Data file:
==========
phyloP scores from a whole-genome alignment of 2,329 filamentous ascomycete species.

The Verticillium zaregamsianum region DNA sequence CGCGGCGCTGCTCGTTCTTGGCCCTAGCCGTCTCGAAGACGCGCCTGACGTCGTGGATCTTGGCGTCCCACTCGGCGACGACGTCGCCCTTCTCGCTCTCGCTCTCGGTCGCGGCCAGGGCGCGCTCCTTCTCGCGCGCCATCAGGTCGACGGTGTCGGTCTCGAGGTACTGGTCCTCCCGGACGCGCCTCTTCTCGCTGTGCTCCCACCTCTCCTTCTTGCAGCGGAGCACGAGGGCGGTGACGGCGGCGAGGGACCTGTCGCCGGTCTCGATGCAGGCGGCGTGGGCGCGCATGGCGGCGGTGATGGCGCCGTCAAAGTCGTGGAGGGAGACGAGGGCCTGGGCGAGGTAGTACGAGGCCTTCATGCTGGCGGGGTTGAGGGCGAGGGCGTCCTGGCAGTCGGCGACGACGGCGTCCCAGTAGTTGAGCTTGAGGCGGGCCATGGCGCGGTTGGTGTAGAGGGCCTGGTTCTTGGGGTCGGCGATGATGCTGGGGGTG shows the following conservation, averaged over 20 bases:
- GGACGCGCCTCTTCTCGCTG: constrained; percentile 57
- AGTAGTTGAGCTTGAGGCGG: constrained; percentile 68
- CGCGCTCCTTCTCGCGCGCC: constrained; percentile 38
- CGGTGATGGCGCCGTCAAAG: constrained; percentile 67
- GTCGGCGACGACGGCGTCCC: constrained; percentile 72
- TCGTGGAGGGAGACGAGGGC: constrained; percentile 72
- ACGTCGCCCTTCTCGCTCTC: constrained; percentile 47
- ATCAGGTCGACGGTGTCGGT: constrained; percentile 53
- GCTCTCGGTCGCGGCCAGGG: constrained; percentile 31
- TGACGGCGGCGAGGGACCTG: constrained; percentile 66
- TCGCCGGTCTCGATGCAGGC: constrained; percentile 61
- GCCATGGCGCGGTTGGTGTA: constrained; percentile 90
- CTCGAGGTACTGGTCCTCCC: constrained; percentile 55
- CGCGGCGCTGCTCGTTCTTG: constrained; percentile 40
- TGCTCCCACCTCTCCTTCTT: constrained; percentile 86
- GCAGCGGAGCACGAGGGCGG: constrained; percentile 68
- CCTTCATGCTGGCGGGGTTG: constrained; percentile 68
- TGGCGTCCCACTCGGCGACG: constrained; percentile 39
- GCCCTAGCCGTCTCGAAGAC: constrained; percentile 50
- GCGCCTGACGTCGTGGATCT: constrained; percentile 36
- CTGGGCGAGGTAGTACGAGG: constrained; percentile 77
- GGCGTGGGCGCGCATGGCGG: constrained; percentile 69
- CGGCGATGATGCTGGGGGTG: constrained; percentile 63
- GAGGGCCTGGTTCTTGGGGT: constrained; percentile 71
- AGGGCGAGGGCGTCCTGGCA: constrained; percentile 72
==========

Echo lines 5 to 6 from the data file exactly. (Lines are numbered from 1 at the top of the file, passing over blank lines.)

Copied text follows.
- CGCGCTCCTTCTCGCGCGCC: constrained; percentile 38
- CGGTGATGGCGCCGTCAAAG: constrained; percentile 67